Warpaint, Big Thief
Royal Melbourne Zoo, Parkville
Friday 24 February 2017
BIG THIEF STEAL THE SHOW
…well not quite, but I couldn’t resist the heading. Nonethless Big Thief were very impressive in their opening slot.
Having heard they were to support Warpaint for their Zoo Twilights show, I had a listen to their album Masterpiece on the day of the gig. My first thought, even before I heard it, was that if you’re calling your album Masterpiece you’d want to be reasonably confident in its quality.
My second thought, after I had heard it was, ‘if anything, they’ve undersold it.’ The songs are extraordinary in their vulnerability and their poetry and the playing is pitch perfect. In terms of the originality of the writing, it was reminiscent of hearing a new voice like Tori Amos or PJ Harvey on their debut albums for the first time. I bought a copy of the album at the merch tent before they even came on stage.
So I was excited about seeing them live and they impressed me even more. Despite her shyness, lead singer and songwriter, Adrianne Lenker, has a magnetic stage presence. Her fresh crew cut gave her an almost menacing look.
Now I’m no psychologist, but a woman who suddenly shaves her head, props one foot on the foldback speaker and then opens the performance singing a vulnerable lament before spitting out the refrain, “Lies! Lies! Lies! Lies!” might just be going through something too big for my small mind to comprehend. In any case it was a powerful opening.
On the Big Thief website Adrianne Lenker describes her songwriting as, “the process of harnessing pain, loss, and love, while simultaneously letting go, looking into your own eyes through someone else’s, and being okay with the inevitability of death.” Hmmm, pithy. At least it’s an advance on the old, “three chords and the truth” quote. And not that I should be surprised, after all, if anyone is going to know her methodology, it’s her, but having heard the album, she’s absolutely spot on with her assessment.
In addition to Lenker, the band consists of Max Oleartchik on bass, Jason Burger on drums and Buck Meek on lead guitar. As far as rock names go, Buck Meek is one of my favourites – it’s got the yin and yang of rock: the country rock bravado of ‘Buck’ followed by the almost anti-rock surname of ‘Meek.’ He plays with real feeling though, riding every note with a raised eyebrow, a grimace or nod or even a dip of his whole torso.
What was most noticeable about the band was their anti-fashion. Either that or they’d left their stage clothes back in the hotel. Meek was the only one who dressed as if he was appearing in front of an audience, wearing a slightly garish shirt. The rest of them looked like occupants of a share house at a Sunday afternoon bong session. Burger on drums was wearing a Hawaiian shirt while Oleartchik was wearing board shorts and had a plush toy marsupial sticking out the top of his shirt. Lenker was wearing stonewash denim jeans but had at least dressed for the occasion with a zebra print shirt under her jumper.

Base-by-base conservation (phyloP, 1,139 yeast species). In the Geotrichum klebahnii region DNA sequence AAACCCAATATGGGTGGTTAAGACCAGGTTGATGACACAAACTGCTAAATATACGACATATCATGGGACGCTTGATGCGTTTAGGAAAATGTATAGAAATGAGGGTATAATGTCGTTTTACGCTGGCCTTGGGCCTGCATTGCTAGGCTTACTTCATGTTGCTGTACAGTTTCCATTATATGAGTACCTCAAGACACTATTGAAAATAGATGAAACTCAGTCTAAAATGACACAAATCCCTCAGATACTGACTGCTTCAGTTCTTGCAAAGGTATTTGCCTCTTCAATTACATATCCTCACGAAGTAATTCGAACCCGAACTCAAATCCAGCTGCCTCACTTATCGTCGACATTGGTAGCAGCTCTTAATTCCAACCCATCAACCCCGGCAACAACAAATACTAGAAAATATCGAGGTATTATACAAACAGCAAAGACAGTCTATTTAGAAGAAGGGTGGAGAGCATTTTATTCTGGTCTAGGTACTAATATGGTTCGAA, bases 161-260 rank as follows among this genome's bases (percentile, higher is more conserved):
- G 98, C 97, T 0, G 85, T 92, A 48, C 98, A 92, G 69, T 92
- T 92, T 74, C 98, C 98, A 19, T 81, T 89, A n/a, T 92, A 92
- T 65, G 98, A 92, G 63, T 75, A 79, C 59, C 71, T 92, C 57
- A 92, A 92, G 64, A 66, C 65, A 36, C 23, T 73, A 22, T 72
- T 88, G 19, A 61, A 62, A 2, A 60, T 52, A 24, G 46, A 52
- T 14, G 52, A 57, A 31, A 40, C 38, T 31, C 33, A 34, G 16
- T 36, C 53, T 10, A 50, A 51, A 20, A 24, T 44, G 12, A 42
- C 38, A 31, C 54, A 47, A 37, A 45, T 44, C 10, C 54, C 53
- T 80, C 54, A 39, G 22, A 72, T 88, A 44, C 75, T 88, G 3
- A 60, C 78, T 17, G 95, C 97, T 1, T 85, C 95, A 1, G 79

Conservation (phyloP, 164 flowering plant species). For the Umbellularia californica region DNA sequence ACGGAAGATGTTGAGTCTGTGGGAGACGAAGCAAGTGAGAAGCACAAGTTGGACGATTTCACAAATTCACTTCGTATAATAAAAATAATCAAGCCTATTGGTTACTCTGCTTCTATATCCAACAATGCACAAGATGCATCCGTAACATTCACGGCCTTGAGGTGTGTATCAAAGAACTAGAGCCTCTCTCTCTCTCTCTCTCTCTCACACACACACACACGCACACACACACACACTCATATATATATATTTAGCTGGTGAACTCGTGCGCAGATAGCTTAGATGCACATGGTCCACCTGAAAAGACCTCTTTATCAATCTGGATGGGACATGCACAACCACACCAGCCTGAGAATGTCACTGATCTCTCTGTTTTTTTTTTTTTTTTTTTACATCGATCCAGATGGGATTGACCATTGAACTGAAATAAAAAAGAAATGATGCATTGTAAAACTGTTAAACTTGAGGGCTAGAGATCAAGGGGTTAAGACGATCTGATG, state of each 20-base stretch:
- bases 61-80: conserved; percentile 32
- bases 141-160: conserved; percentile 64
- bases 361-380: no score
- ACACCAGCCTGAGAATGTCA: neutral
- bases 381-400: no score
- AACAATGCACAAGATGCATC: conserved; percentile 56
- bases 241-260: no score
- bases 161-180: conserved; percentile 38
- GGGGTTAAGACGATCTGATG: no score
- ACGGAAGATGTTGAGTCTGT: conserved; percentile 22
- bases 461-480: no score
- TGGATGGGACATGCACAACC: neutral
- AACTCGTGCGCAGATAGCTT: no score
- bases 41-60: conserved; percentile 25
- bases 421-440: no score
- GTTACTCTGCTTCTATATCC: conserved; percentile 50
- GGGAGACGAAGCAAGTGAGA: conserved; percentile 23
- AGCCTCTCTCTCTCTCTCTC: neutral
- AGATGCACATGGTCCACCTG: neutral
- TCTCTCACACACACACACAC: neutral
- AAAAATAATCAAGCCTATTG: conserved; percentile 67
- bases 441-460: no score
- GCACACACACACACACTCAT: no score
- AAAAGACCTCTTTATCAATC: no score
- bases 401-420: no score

They worked through half a dozen tracks from the album plus a few other songs. Meek sang an a capella country song that might be called You Said You Were My Best Friend, but the highlights for me were Vegas, Parallels, Paul and the aptly named Masterpiece.
Lenker’s shy modesty, that belied her skinhead cut, won over the audience and they played an impressive set that was raw and powerful. Warpaint’s Emily Kokal and Stella Mozgawa watched from the sidelines, with Mozgawa sticking it out for the entire set.
You said You Were My Best Friend
Warpaint – show us ya pedals!
During a fleeting break in Warpaint’s set, the obligatory cry of “We love you!” was heard above the fading applause. Guitarist and vocalist Theresa Wayman duly replied with a smile and a ‘we love you too’ as she must do at virtually every gig they play. The follow-up interjection, however, was less expected. It was a different voice, a male this time: “I love your tone. What pedals do you use?”
The comment was unexpected on several levels; firstly that he thought he might receive an answer about technical guitar accessories mid-gig, secondly that you don’t need to ask it anyway – the answer surely being ‘the same ones that Robert Smith of The Cure uses,’ if her guitar sound is anything to go by, but the main reason the comment was unexpected was because it’s not the sort of comment you would necessarily expect to hear a man yell out to the four striking looking women of Warpaint. Unless, just as ‘Netflix and chill’ somehow morphed into code for ‘come over and have sex’: “I love your tone. What pedals do you use?” might be guitar nerd speak for ‘show us ya tits.’
Having arrived early I was near the front for Big Thief, so when the crowd stood and moved to the front for Warpaint I ended up quite close to the stage. A group of girls pushed in front of me, but that was okay, they were obviously big fans so I let them through. Plus they were among just a few people who were shorter than me. It was crowded up the front but not pushy and so long as I could see Jenny Lee Lindberg do her thing on the bass, I was going to be happy.